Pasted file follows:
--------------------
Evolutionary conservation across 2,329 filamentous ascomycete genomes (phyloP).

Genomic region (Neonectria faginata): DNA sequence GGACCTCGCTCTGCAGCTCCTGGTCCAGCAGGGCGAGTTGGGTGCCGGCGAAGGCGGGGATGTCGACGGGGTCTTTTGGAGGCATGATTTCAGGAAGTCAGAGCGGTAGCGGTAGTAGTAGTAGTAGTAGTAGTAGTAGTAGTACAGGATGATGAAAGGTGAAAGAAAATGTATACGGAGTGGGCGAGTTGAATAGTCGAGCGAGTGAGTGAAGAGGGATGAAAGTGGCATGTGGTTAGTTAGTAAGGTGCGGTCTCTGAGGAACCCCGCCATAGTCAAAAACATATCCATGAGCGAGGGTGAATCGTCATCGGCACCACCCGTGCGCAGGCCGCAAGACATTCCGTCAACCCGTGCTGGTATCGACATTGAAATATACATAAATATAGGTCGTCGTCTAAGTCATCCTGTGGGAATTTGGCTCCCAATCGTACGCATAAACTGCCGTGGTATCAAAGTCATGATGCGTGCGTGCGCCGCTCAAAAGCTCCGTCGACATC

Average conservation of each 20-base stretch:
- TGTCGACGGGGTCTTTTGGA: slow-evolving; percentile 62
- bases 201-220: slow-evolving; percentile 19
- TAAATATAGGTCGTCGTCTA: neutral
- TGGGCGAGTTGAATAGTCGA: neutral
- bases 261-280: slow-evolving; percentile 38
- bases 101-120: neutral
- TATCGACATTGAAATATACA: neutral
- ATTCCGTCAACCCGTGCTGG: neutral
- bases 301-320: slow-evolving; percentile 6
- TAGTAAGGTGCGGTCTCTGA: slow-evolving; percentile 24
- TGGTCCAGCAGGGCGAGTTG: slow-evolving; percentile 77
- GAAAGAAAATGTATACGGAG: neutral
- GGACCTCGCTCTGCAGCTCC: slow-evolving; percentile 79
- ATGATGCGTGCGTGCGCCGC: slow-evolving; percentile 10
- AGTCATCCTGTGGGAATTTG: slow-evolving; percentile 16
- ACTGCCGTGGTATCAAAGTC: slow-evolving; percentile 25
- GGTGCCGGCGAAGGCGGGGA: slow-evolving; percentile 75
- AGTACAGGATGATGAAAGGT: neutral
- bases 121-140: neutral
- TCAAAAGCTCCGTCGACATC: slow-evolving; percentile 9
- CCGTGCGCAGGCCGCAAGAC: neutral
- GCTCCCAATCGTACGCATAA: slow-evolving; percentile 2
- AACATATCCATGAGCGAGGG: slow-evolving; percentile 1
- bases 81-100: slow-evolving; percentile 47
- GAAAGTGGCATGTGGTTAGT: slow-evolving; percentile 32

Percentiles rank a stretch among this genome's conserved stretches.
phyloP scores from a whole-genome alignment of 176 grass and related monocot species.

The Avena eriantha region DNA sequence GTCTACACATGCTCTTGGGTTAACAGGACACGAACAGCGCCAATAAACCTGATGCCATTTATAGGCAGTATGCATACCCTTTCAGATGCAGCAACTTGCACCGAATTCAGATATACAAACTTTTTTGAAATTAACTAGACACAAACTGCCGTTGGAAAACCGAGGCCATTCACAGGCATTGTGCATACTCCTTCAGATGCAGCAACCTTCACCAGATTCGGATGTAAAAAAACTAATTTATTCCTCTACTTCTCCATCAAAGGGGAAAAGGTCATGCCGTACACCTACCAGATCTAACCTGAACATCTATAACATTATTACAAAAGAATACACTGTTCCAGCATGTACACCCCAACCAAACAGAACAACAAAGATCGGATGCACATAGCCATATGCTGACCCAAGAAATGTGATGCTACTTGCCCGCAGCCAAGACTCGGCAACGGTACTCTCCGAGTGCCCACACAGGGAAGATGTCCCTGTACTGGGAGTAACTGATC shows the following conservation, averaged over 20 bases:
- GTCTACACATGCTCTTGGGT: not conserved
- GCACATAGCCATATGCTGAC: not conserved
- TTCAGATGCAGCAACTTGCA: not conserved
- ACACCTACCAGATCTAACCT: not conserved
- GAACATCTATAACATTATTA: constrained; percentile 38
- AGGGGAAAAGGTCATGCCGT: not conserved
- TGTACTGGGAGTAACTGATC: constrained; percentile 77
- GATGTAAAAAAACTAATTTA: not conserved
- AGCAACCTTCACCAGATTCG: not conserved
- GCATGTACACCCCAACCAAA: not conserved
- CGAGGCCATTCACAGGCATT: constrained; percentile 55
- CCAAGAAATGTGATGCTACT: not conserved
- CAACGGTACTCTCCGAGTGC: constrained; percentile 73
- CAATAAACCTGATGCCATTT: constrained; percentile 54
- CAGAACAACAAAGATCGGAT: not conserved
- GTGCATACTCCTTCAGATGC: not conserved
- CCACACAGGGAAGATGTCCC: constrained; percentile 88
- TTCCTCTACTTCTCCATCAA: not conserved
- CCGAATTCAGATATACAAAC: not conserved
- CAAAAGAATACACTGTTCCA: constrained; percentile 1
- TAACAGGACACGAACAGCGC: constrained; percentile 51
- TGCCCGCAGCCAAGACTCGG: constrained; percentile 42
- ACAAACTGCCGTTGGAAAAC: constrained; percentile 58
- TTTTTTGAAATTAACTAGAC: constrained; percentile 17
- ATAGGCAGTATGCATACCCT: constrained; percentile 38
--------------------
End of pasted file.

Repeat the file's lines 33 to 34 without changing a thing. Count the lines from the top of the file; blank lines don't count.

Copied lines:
- GCACATAGCCATATGCTGAC: not conserved
- TTCAGATGCAGCAACTTGCA: not conserved